COVID-19 infection and mortality rates fill the news programs. Across South Dakota and the nation, people are have made changes to their lifestyle and the way they accomplish many everyday activities. In response to this illness and the potential for long-term hospitalization and even death, individuals over 18 should also ensure their end of life documents are up-to-date.
There have been questions regarding spread of the virus that causes COVID-19 through drinking water.
In some areas of South Dakota, recent precipitation has led to an increase in mosquito activity. To reduce the chances of contracting West Nile Virus, it is important to understand the behavior of the mosquitos capable of vectoring it.
While being outside this week, I noticed a lot of small gnats flying around my legs and really bothering my dogs. I caught a few and identified them as eye gnats. Although this pest is considered a nuisance in most cases, it is capable of transmitting diseases and pathogens.
Parents, it is important to talk to your children about what COVID-19 is and why it is a pandemic so they understand the cancellations and changes in their daily routines. Here are some tips from the CDC to help you talk to your children and how much information to expose them to.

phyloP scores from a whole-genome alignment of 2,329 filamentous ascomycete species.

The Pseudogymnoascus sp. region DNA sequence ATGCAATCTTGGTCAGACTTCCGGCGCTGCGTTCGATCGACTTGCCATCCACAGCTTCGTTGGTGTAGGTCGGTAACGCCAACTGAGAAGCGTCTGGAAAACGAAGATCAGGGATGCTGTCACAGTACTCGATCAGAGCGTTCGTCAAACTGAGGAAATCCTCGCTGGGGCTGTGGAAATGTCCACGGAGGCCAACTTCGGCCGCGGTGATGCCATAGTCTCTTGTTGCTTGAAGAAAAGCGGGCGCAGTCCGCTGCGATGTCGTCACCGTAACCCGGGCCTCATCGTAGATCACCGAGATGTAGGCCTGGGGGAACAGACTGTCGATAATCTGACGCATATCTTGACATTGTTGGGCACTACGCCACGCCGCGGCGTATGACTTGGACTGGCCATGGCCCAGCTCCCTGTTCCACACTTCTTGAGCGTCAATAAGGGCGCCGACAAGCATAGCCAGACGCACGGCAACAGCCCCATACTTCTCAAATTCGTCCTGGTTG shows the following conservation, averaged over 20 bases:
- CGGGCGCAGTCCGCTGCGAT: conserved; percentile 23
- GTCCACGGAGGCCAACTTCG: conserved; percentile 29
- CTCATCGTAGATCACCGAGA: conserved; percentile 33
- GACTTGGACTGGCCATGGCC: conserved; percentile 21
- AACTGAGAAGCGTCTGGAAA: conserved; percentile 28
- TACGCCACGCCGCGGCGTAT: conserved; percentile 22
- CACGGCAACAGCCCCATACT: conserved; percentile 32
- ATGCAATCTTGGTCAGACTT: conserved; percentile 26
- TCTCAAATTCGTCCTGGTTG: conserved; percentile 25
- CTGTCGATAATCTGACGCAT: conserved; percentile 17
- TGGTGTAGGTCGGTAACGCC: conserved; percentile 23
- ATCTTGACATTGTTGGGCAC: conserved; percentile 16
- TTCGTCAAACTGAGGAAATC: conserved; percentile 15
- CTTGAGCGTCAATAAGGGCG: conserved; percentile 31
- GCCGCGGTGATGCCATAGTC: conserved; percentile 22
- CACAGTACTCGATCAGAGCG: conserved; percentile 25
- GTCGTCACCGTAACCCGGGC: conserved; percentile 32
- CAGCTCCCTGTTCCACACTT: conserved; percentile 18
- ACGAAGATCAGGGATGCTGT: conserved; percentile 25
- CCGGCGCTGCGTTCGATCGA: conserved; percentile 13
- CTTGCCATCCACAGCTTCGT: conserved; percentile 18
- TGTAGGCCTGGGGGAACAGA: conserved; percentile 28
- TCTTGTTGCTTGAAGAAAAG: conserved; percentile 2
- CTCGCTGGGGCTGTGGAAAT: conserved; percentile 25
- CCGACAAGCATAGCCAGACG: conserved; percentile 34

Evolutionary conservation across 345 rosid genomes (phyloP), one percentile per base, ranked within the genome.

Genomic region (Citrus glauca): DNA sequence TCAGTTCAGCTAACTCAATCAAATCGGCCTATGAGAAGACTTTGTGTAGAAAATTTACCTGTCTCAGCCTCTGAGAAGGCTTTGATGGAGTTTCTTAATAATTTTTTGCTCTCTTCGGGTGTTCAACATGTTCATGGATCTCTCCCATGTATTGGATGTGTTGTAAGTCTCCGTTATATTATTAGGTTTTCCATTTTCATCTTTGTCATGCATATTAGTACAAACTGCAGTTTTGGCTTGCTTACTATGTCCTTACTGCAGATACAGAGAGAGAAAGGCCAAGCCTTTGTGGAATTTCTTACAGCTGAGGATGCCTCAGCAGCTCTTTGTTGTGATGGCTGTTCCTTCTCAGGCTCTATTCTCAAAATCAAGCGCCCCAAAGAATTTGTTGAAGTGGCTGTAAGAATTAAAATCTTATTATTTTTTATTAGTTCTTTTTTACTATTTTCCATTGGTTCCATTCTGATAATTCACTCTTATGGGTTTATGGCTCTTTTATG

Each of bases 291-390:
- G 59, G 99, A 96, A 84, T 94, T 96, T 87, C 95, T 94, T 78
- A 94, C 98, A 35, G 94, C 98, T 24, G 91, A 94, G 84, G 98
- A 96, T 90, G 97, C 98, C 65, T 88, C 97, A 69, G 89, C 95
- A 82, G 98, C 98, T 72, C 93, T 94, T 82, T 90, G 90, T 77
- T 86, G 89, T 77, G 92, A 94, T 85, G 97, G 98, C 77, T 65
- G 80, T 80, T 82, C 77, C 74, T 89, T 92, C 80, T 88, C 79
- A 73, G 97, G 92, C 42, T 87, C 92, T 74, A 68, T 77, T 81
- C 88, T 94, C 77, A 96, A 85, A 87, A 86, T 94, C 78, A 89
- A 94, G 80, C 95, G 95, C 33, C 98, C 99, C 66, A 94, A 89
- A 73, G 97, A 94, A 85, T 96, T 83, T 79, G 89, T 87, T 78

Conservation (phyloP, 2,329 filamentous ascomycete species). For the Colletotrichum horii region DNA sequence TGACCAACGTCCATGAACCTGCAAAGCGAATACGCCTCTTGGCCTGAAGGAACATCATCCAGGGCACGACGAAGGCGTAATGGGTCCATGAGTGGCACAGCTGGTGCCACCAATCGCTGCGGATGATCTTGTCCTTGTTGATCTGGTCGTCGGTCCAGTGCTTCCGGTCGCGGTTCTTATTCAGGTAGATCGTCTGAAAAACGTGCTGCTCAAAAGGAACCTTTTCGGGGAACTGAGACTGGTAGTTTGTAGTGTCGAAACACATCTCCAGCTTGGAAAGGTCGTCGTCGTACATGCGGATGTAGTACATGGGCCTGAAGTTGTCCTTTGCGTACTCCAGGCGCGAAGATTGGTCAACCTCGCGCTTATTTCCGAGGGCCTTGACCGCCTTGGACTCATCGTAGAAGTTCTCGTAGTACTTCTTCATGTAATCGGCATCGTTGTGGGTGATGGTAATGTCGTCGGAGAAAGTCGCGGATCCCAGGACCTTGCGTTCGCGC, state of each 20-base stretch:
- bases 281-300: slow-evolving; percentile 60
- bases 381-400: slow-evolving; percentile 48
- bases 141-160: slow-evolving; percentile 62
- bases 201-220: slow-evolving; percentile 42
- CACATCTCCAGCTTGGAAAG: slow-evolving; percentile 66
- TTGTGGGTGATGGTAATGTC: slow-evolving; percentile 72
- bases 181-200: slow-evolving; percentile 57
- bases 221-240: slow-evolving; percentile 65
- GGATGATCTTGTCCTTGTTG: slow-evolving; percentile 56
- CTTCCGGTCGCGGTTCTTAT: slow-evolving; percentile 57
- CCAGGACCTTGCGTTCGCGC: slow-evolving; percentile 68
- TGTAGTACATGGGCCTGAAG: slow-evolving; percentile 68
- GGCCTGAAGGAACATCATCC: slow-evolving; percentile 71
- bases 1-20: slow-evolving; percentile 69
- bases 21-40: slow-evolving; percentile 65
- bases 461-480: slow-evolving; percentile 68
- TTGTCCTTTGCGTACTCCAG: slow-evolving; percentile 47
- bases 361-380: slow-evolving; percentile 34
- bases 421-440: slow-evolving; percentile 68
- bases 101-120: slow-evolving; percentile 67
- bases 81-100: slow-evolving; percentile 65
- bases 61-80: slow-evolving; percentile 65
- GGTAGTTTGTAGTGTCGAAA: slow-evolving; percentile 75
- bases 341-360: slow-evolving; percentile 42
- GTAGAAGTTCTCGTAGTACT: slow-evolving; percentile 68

If you are at higher risk of contracting COVID-19, it is important to take actions to reduce your chance of getting sick. Those at higher risk, including older adults and people who have serious chronic medical conditions like heart disease, diabetes, and lung disease, are encouraged to get ready now!
May 24, 2021
South Dakota State University Extension is launching additional virtual farm stress workshops to promote mental health awareness from May throughout the summer.
Did you know arthritis is a leading cause of work disability in U.S. adults? Learn some tips for managing pain and reducing arthritis risk while working in agricultural production.
The practice of positive thinking can improve your physical and mental health, and new perspectives and optimism can bring renewed strength to managing stress on the farm and at home.
When weather conditions impact farming and ranching, producers can experience large amounts of stress. A normal amount of stress can be productive; however, abnormal amounts of stress can be harmful both physically and emotionally. With the drought that is currently impacting producers, it is important to understand the signs and symptoms of depression.